Various Artists

The 20th Century Masters - The Millennium Collection: The Best of Broadway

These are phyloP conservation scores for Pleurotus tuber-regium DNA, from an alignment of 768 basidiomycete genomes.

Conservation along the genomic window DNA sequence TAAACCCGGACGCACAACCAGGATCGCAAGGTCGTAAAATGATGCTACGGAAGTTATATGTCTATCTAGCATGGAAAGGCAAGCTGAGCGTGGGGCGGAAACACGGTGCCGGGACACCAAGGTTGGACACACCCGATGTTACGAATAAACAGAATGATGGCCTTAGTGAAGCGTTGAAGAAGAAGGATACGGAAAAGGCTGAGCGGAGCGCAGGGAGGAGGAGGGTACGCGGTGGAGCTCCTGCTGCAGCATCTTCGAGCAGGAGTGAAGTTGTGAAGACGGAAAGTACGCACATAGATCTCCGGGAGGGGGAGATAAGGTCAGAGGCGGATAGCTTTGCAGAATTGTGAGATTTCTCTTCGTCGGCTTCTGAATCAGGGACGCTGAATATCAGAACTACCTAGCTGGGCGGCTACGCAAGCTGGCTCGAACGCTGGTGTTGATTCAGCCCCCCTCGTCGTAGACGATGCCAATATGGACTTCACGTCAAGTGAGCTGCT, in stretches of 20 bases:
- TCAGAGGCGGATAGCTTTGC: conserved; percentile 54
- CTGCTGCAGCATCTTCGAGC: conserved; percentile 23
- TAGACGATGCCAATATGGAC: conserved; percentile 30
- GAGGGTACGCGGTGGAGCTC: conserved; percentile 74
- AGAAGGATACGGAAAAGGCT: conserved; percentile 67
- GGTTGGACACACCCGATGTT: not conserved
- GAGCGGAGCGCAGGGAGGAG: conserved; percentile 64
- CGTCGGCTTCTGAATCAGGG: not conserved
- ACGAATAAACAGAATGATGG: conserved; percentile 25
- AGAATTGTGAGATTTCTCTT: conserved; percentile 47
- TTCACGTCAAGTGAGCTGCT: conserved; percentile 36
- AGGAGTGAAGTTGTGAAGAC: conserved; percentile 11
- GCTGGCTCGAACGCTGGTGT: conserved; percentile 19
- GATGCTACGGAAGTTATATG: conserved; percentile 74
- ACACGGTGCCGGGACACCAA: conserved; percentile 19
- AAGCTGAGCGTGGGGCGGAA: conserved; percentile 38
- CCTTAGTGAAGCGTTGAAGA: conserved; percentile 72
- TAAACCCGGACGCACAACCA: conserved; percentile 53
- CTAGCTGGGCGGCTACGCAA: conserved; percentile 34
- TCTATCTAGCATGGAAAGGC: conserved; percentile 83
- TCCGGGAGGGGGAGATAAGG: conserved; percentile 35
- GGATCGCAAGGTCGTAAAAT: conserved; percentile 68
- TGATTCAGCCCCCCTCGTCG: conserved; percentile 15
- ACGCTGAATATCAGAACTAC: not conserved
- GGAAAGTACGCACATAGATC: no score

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In 2005, Decca Broadway, the show music arm of Universal Music, celebrated the 60 years of cast albums in the company vaults dating back to 1943's Oklahoma! with six discount-priced CDs, one for each decade, later gathered together in a box set called Broadway: America's Music. Here, only a year later, the Broadway archives have been plundered again for an entry in Universal's discount best-of series, the awkwardly titled 20th Century Masters - The Millennium Collection. (Sounds like there was a tie vote on the committee that chose the name.) And this 55-minute, 16-track disc that is charged with the impossible task of summarizing all 60 years chooses from the same batch of material; 15 of the 16 are to be found on one of the discs in the previous collection, the only exception being "You Can't Get a Man with a Gun," by Ethel Merman from Annie Get Your Gun. This is not surprising, since compilation producer Joseph S. Szurly was also the co-producer of the earlier albums. The choices are mostly unobjectionable, consisting of songs that have become standards ("Try to Remember," "The Impossible Dream," "Oh, What a Beautiful Mornin'") sung by the stage stars who introduced them. But in the attempt to cover the whole long period, there are some curiosities, such as Peter Allen's "I Go to Rio," included only by virtue of its having been sung in the 2003 jukebox-musical biography The Boy from Oz by Hugh Jackman, and "Oh, the Thinks You Can Think" from the 2000 flop The Seussical. (In fairness, The Seussical has, unsurprisingly, made money for its creators in numerous middle-school productions.) And then, there are the omissions. The most striking one in the earlier series was the lack of anything written by Stephen Sondheim, for the simple reason that none of Sondheim's shows was recorded by a label controlled by Universal. Meanwhile, Andrew Lloyd Webber was over-represented because all of his shows were in the Universal camp through an association with his Really Useful label. There's still nothing by Sondheim, of course, but now Szurly has eliminated Lloyd Webber as well! (It may be, of course, that some undisclosed legal restriction has precluded the inclusion of, say, "Don't Cry for Me Argentina.") Still, for a likely release price of ten dollars at retail, the album does contain many old Broadway favorites.

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